Updated: July 8, 2011 2:20PM
Gov. Pat Quinn said Wednesday that he will give a bill authorizing a Chicago casino “a microscopic review.”
By all means. The bill dramatically expands gambling in Illinois, more than tripling the current number of gambling positions in the state.
The governor, like us, is unhappy about lumping in so many other gambling sites with Chicago’s, calling the bill “excessive” and “top-heavy.”
He’s absolutely right about that.
But here’s what Quinn will see when he finally gets his microscope in focus: A bill that will draw in much-needed revenue for Chicago and the state. The state is already slashing social services, education funding and threatening deep cuts to state employee pensions. Adding new revenue is one of the only ways available to soften that blow slightly, to ward off even more draconian cuts in years to come.
We’ve long supported efforts to reduce state spending, but Illinois is quickly reaching a point where the government’s ability to provide core services is in jeopardy.
Quinn can easily sign this bill without fear of being criticized for going back on his word, even though he has spoken out against a significant increases in gambling. By saying yes to new revenue, Quinn would be cleaving to a larger principle he has long espoused: that he would do whatever it took to protect the things that make Illinois a humane and civilized state, including providing adequate services for the disabled, the elderly and children.
Critics say the only way out of Chicago’s and Illinois’ fiscal mess is to wield the budget ax. If only it were that easy. Neither the city nor the state can fix the bottom line without a combination of dramatic cuts and new revenue, including the recent state income tax increase.
Quinn could attempt to change the bill with an “amendatory veto.” He could slice off the “top-heavy” parts and send it back for approval by the Legislature. In addition to a Chicago casino, the bill would lead to casinos in the south suburbs, north suburban Park City and Downstate and permit slot machines at racetracks and, possibly, the city’s two airports.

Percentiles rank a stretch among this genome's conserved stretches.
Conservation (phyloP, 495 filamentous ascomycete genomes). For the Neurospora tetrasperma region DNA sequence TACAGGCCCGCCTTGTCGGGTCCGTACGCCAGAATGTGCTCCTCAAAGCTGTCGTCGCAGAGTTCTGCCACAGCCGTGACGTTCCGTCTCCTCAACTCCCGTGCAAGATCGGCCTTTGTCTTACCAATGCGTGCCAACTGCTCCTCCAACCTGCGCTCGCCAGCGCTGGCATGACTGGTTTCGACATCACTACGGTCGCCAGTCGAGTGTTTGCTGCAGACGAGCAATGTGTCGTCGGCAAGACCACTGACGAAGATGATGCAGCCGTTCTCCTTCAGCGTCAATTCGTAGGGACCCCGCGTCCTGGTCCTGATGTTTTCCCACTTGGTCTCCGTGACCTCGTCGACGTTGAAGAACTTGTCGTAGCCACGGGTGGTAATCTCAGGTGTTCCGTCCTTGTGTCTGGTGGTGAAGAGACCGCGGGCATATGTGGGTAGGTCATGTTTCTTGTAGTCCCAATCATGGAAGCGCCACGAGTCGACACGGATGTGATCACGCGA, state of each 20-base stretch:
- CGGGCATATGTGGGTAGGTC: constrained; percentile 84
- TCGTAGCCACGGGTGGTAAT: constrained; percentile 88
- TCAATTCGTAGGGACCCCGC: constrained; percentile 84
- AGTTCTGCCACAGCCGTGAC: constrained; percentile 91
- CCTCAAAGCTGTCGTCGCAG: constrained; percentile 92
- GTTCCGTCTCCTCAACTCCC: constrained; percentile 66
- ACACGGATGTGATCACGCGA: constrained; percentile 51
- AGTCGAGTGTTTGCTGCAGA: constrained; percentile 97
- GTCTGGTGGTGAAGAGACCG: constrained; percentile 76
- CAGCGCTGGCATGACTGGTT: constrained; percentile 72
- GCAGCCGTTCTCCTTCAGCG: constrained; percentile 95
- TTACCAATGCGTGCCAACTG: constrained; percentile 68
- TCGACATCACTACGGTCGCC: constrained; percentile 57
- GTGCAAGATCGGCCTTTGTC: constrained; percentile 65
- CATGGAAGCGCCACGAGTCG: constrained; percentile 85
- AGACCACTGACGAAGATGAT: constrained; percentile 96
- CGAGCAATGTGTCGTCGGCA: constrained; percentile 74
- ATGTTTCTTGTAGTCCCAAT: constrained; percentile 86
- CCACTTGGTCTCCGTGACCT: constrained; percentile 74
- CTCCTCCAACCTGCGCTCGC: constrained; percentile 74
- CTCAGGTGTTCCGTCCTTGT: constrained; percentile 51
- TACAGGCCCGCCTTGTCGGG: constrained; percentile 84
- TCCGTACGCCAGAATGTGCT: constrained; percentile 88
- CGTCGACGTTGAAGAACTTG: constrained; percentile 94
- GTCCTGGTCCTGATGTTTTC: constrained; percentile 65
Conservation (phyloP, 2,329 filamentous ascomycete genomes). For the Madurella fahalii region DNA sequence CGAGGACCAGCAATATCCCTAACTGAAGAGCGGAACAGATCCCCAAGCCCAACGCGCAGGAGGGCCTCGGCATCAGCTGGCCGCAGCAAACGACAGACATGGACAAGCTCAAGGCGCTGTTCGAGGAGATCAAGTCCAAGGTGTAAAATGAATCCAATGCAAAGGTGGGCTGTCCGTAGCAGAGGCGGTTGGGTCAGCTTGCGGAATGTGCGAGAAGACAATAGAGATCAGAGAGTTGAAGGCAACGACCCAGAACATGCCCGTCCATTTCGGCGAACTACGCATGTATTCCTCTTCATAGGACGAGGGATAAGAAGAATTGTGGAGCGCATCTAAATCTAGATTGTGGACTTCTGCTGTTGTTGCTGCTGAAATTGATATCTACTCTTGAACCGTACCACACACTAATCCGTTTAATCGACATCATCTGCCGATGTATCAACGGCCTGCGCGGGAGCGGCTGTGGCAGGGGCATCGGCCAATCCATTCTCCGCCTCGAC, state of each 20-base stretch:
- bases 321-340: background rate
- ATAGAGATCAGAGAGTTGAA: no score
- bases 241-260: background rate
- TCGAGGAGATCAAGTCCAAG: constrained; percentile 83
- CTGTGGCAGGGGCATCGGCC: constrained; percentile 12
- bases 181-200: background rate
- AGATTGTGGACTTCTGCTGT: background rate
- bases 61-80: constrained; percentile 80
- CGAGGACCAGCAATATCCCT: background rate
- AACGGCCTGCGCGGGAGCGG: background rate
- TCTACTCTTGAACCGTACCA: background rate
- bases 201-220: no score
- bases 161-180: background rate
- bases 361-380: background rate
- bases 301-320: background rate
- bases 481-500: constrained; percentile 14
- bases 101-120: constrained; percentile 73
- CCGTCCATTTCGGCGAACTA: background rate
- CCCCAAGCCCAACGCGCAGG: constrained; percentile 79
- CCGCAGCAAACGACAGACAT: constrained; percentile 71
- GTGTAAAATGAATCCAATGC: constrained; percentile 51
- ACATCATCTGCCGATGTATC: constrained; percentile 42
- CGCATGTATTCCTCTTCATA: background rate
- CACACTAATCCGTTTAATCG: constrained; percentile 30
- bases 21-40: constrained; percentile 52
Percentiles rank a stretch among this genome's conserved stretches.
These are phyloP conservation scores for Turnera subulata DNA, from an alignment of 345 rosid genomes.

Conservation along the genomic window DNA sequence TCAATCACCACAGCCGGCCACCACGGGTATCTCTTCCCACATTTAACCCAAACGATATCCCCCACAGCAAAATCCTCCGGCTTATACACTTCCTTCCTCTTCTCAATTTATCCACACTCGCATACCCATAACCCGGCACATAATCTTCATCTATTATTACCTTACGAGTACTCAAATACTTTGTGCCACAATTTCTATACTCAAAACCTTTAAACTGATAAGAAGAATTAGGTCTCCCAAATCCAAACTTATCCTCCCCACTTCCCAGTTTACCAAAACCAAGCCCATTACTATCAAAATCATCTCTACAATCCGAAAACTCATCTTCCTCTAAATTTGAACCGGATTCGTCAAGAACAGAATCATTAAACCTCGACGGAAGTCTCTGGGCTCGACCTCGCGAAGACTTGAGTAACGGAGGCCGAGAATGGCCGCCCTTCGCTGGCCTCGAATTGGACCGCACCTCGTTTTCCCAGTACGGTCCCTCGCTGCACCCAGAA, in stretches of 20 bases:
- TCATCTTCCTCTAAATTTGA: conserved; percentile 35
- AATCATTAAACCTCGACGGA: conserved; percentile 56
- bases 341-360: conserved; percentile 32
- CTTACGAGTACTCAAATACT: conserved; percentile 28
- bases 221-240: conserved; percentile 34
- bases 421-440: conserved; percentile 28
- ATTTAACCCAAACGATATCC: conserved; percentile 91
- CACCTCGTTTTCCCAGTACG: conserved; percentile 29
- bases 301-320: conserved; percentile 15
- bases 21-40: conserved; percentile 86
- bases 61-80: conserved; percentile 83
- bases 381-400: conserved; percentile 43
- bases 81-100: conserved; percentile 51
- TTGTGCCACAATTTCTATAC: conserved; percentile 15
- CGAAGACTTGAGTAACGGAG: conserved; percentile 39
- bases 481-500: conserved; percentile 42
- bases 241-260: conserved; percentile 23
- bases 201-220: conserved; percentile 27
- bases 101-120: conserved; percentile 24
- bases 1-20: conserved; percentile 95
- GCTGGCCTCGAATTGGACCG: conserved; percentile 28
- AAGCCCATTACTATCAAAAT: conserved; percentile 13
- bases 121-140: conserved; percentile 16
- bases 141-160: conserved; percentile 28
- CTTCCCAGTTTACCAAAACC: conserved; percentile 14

But here’s where it gets tricky. The bill represents a fragile compromise, passing the Senate with no votes to spare. Any way Quinn pares down the bill will alienate somebody. And there goes his majority.
Over in the House, Speaker Michael Madigan dislikes amendatory vetoes, viewing them as an incursion on the constitutional power of the Legislature. In the past, he has kept amendatory vetoes bottled up in committee. Without a new floor vote, the bill dies.
We can’t afford to let that happen. The casinos are projected to generate $1.5 billion upfront in licensing fees and $500 million a year in tax revenues. The Chicago casino alone would generate about $300 million a year and create about 2,000 jobs.
We need to protect, as much as is possible, the pensions of public workers. We need to fund education. We need to stop scaling back or closing down human service programs. Gambling revenue won’t do it alone. Far from it. But it will help put the city and state on more sound financial footing.
In considering the casino bill, Quinn said it will be his job to make sure “the people of Illinois come first.”
You don’t need a microscope to see that signing this bill into law is the way to do just that.